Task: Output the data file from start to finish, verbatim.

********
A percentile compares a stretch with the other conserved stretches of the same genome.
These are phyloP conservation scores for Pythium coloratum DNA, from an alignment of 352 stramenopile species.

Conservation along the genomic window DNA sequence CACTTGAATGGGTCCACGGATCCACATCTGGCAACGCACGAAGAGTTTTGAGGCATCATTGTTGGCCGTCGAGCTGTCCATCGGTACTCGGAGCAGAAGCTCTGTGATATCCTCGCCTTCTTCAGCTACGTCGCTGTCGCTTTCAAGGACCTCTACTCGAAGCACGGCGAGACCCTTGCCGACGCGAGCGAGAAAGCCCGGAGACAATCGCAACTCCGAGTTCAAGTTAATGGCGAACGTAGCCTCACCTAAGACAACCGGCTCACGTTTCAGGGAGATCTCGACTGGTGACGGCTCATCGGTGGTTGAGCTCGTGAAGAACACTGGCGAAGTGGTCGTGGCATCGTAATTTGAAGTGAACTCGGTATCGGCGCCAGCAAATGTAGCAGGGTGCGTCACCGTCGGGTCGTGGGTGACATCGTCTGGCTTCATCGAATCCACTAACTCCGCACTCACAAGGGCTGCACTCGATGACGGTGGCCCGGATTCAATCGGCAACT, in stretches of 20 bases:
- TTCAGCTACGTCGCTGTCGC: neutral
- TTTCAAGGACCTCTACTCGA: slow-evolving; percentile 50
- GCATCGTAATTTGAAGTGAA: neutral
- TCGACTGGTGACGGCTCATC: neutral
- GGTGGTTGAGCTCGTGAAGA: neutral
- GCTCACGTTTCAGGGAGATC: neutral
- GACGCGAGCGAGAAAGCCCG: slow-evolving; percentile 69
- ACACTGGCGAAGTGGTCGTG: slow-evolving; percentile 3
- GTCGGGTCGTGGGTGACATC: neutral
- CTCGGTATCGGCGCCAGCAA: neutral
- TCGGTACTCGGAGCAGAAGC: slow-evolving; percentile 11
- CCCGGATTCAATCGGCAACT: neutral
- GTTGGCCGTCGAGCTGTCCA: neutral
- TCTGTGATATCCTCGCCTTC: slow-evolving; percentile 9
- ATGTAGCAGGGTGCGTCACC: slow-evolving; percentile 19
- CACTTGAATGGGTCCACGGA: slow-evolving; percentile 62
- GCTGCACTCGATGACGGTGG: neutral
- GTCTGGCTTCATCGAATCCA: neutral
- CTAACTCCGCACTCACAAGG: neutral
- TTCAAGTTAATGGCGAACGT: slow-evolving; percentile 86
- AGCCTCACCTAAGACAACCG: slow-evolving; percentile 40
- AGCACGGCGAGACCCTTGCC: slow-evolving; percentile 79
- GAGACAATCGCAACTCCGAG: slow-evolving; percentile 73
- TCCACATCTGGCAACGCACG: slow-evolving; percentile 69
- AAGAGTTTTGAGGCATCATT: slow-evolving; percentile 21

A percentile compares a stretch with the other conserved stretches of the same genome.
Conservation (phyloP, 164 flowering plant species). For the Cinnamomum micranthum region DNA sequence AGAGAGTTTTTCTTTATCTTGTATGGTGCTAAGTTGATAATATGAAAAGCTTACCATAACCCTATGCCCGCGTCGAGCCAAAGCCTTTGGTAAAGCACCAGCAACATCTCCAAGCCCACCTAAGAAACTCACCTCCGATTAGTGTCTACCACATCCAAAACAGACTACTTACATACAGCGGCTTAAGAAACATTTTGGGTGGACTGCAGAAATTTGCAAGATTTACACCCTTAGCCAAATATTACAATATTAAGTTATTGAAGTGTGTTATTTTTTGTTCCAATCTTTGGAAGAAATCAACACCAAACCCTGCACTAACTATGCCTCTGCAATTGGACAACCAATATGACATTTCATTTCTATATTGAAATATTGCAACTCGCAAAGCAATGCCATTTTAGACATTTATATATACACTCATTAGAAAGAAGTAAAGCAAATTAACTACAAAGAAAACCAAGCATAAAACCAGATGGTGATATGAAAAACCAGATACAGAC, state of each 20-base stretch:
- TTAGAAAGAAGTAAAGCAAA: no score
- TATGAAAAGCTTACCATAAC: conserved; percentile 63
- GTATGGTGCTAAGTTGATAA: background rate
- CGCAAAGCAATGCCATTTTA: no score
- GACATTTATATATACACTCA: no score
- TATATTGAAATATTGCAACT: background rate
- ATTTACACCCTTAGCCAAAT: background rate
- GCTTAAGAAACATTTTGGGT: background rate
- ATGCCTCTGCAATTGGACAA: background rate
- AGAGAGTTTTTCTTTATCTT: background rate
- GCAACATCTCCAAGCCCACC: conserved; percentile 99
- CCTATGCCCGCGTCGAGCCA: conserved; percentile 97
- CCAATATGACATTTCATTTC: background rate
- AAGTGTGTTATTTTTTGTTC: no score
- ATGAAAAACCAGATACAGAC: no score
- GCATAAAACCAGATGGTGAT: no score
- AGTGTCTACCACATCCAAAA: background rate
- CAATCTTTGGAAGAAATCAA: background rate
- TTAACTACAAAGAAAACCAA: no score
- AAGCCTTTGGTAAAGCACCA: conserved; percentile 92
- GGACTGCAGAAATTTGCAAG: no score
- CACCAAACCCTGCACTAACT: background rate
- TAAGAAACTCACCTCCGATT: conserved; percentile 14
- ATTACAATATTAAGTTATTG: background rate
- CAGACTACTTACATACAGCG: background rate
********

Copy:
A percentile compares a stretch with the other conserved stretches of the same genome.
These are phyloP conservation scores for Pythium coloratum DNA, from an alignment of 352 stramenopile species.

Conservation along the genomic window DNA sequence CACTTGAATGGGTCCACGGATCCACATCTGGCAACGCACGAAGAGTTTTGAGGCATCATTGTTGGCCGTCGAGCTGTCCATCGGTACTCGGAGCAGAAGCTCTGTGATATCCTCGCCTTCTTCAGCTACGTCGCTGTCGCTTTCAAGGACCTCTACTCGAAGCACGGCGAGACCCTTGCCGACGCGAGCGAGAAAGCCCGGAGACAATCGCAACTCCGAGTTCAAGTTAATGGCGAACGTAGCCTCACCTAAGACAACCGGCTCACGTTTCAGGGAGATCTCGACTGGTGACGGCTCATCGGTGGTTGAGCTCGTGAAGAACACTGGCGAAGTGGTCGTGGCATCGTAATTTGAAGTGAACTCGGTATCGGCGCCAGCAAATGTAGCAGGGTGCGTCACCGTCGGGTCGTGGGTGACATCGTCTGGCTTCATCGAATCCACTAACTCCGCACTCACAAGGGCTGCACTCGATGACGGTGGCCCGGATTCAATCGGCAACT, in stretches of 20 bases:
- TTCAGCTACGTCGCTGTCGC: neutral
- TTTCAAGGACCTCTACTCGA: slow-evolving; percentile 50
- GCATCGTAATTTGAAGTGAA: neutral
- TCGACTGGTGACGGCTCATC: neutral
- GGTGGTTGAGCTCGTGAAGA: neutral
- GCTCACGTTTCAGGGAGATC: neutral
- GACGCGAGCGAGAAAGCCCG: slow-evolving; percentile 69
- ACACTGGCGAAGTGGTCGTG: slow-evolving; percentile 3
- GTCGGGTCGTGGGTGACATC: neutral
- CTCGGTATCGGCGCCAGCAA: neutral
- TCGGTACTCGGAGCAGAAGC: slow-evolving; percentile 11
- CCCGGATTCAATCGGCAACT: neutral
- GTTGGCCGTCGAGCTGTCCA: neutral
- TCTGTGATATCCTCGCCTTC: slow-evolving; percentile 9
- ATGTAGCAGGGTGCGTCACC: slow-evolving; percentile 19
- CACTTGAATGGGTCCACGGA: slow-evolving; percentile 62
- GCTGCACTCGATGACGGTGG: neutral
- GTCTGGCTTCATCGAATCCA: neutral
- CTAACTCCGCACTCACAAGG: neutral
- TTCAAGTTAATGGCGAACGT: slow-evolving; percentile 86
- AGCCTCACCTAAGACAACCG: slow-evolving; percentile 40
- AGCACGGCGAGACCCTTGCC: slow-evolving; percentile 79
- GAGACAATCGCAACTCCGAG: slow-evolving; percentile 73
- TCCACATCTGGCAACGCACG: slow-evolving; percentile 69
- AAGAGTTTTGAGGCATCATT: slow-evolving; percentile 21

A percentile compares a stretch with the other conserved stretches of the same genome.
Conservation (phyloP, 164 flowering plant species). For the Cinnamomum micranthum region DNA sequence AGAGAGTTTTTCTTTATCTTGTATGGTGCTAAGTTGATAATATGAAAAGCTTACCATAACCCTATGCCCGCGTCGAGCCAAAGCCTTTGGTAAAGCACCAGCAACATCTCCAAGCCCACCTAAGAAACTCACCTCCGATTAGTGTCTACCACATCCAAAACAGACTACTTACATACAGCGGCTTAAGAAACATTTTGGGTGGACTGCAGAAATTTGCAAGATTTACACCCTTAGCCAAATATTACAATATTAAGTTATTGAAGTGTGTTATTTTTTGTTCCAATCTTTGGAAGAAATCAACACCAAACCCTGCACTAACTATGCCTCTGCAATTGGACAACCAATATGACATTTCATTTCTATATTGAAATATTGCAACTCGCAAAGCAATGCCATTTTAGACATTTATATATACACTCATTAGAAAGAAGTAAAGCAAATTAACTACAAAGAAAACCAAGCATAAAACCAGATGGTGATATGAAAAACCAGATACAGAC, state of each 20-base stretch:
- TTAGAAAGAAGTAAAGCAAA: no score
- TATGAAAAGCTTACCATAAC: conserved; percentile 63
- GTATGGTGCTAAGTTGATAA: background rate
- CGCAAAGCAATGCCATTTTA: no score
- GACATTTATATATACACTCA: no score
- TATATTGAAATATTGCAACT: background rate
- ATTTACACCCTTAGCCAAAT: background rate
- GCTTAAGAAACATTTTGGGT: background rate
- ATGCCTCTGCAATTGGACAA: background rate
- AGAGAGTTTTTCTTTATCTT: background rate
- GCAACATCTCCAAGCCCACC: conserved; percentile 99
- CCTATGCCCGCGTCGAGCCA: conserved; percentile 97
- CCAATATGACATTTCATTTC: background rate
- AAGTGTGTTATTTTTTGTTC: no score
- ATGAAAAACCAGATACAGAC: no score
- GCATAAAACCAGATGGTGAT: no score
- AGTGTCTACCACATCCAAAA: background rate
- CAATCTTTGGAAGAAATCAA: background rate
- TTAACTACAAAGAAAACCAA: no score
- AAGCCTTTGGTAAAGCACCA: conserved; percentile 92
- GGACTGCAGAAATTTGCAAG: no score
- CACCAAACCCTGCACTAACT: background rate
- TAAGAAACTCACCTCCGATT: conserved; percentile 14
- ATTACAATATTAAGTTATTG: background rate
- CAGACTACTTACATACAGCG: background rate